The total face value of counterfeit gaming chips detected either in use or attempted use within Macau during 2019 reached nearly HKD18.5 million (US$2.4 million), the highest tally in the past three years, according to the latest data released by the Office of the Secretary for Security. The pace of increase in reported gaming-related crimes also accelerated in 2019, driven by usury cases and scams.
Macau police uncovered the use of 352 counterfeit gaming chips during 2019, according to the data released on Friday by the Secretary’s team. In 2018 and 2017, the total face value of counterfeit gaming chips found in use in Macau was respectively nearly HKD5.9 million and nearly HKD9.9 million.
The office did not provide a breakdown on the distribution of the 2019 fake casino currency in terms of number of cases and casino venues affected. But it noted that a large number of the gaming currency tokens – 176 of them – carried a face value of HKD100,000. Another 158 had a face value of HKD5,000; and the rest were denominated in either HKD10,000, HKD1,000 or HKD500.
The fake casino chips found in the city accounted for most of the fake currency detected in the city in 2019.
During that year, Macau’s Judiciary Police received reports on – and conducted investigations into – a total of 2,157 gaming-related crimes. That was a 14.5-percent rise when compared to the 1,884 gaming-related crimes recorded in 2018, according to the latest police data. The 2018 gaming-crime tally had represented a 2 percent year-on-year increase from 2017.
The city’s police forces label cases as gaming-related when they take place inside a casino or in its surroundings.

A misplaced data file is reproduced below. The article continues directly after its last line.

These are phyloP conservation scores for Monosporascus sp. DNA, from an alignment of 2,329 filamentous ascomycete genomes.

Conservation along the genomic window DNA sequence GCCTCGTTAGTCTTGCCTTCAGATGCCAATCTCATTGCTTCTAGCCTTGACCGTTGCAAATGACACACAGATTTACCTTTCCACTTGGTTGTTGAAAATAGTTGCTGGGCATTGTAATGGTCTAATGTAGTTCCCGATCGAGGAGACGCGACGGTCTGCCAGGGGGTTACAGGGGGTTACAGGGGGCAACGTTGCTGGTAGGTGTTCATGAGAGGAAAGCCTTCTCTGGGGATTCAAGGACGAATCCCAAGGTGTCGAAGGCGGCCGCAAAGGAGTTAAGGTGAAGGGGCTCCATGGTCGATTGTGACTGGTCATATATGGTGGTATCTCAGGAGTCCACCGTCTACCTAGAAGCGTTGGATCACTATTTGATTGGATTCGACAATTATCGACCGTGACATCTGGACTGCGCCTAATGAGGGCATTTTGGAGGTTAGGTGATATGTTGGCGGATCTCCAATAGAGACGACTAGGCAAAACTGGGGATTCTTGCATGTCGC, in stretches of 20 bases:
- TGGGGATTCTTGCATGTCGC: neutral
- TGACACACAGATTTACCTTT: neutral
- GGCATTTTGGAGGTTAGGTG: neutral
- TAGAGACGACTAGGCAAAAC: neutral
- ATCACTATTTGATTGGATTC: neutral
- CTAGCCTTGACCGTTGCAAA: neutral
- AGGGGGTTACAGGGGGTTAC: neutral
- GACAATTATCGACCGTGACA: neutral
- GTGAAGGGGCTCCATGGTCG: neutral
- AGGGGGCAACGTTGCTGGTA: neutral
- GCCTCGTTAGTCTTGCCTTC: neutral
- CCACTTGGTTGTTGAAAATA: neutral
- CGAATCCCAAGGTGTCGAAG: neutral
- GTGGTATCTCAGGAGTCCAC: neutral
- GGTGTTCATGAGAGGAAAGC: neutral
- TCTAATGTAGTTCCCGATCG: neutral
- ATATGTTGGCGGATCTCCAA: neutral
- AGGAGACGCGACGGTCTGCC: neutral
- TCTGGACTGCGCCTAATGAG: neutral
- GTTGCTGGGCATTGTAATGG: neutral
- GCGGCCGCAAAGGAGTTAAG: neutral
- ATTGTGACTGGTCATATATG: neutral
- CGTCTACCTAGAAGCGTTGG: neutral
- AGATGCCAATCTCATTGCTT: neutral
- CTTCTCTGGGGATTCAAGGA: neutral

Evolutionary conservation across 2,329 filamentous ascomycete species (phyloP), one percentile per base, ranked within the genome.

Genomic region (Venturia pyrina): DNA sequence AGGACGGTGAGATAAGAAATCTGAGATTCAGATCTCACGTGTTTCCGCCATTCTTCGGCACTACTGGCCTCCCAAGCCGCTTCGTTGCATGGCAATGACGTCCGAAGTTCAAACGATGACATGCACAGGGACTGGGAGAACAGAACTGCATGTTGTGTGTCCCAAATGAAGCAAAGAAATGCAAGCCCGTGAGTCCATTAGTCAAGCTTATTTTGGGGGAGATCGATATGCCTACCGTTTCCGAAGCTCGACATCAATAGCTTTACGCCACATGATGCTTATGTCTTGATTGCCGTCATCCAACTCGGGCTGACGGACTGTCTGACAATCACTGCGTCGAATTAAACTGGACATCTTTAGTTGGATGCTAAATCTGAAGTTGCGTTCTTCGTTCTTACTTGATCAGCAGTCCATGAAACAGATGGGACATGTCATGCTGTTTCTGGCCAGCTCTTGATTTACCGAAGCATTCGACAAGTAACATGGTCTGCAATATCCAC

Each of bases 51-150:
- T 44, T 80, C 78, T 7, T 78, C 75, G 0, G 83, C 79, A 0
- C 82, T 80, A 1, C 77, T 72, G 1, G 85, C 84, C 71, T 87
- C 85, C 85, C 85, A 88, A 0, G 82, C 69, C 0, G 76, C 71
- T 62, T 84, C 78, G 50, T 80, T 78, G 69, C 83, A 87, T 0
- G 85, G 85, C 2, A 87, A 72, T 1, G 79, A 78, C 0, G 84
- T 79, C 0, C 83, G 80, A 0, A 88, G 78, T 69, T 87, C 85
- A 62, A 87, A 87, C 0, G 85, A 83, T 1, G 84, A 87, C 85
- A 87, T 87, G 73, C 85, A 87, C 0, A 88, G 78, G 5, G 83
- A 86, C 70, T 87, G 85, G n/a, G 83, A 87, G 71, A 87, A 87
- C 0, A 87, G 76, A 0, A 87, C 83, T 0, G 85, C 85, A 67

More gaming crimes
In 2019, the Macau police investigated a total of 602 cases of gaming-related usury, an activity more commonly known as loan-sharking. The tally represented a 8.7-percent rise when compared to the previous year. The suspects and alleged victims in most of the cases were people from outside Macau, the Secretary for Security’s office noted in its Friday summary of the crime figures.
A total of 353 cases of gaming-related suspected unlawful detention was recorded in 2019. Of that total, 345 cases were associated with loan-sharking activities, the office’s data showed. In one case in which the police intervened in May, an alleged victim was discovered dead in a local inn. The person had reportedly been illegally detained and physically assaulted by the captors, in relation to an unpaid gambling debt.
The Secretary’s office noted in the Friday announcement that “cross-border criminal groups” accounted for some of the gaming-related loan-sharking cases seen last year. The office pledged the Macau authorities would continue to work with police forces in neighbouring regions and countries to combat such criminality. Officials also highlighted Macau’s collaboration with the police in neighbouring Zhuhai, in Guangdong province, in disrupting two “cross-border” loan-sharking groups in October and November. The action involved the confiscation of respectively HKD5.5 million and HKD400,000 in alleged criminal funds.
The city’s police forces also investigated a total of 456 gaming-related alleged scams in 2019, which was 209 cases more than in 2018, the office said. Individuals that fell victim to such scams were mostly trying either to change genuine money, and were passed counterfeits in return, or were trying to transfer money and were conned by people running illicit money exchange operations, the office stated.
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"The most worrying [thing] is whether [mainland] China will again tighten the issuance of travel visas [for visits to Macau]"
Luiz Lam Kai Kuong
Macau junket investor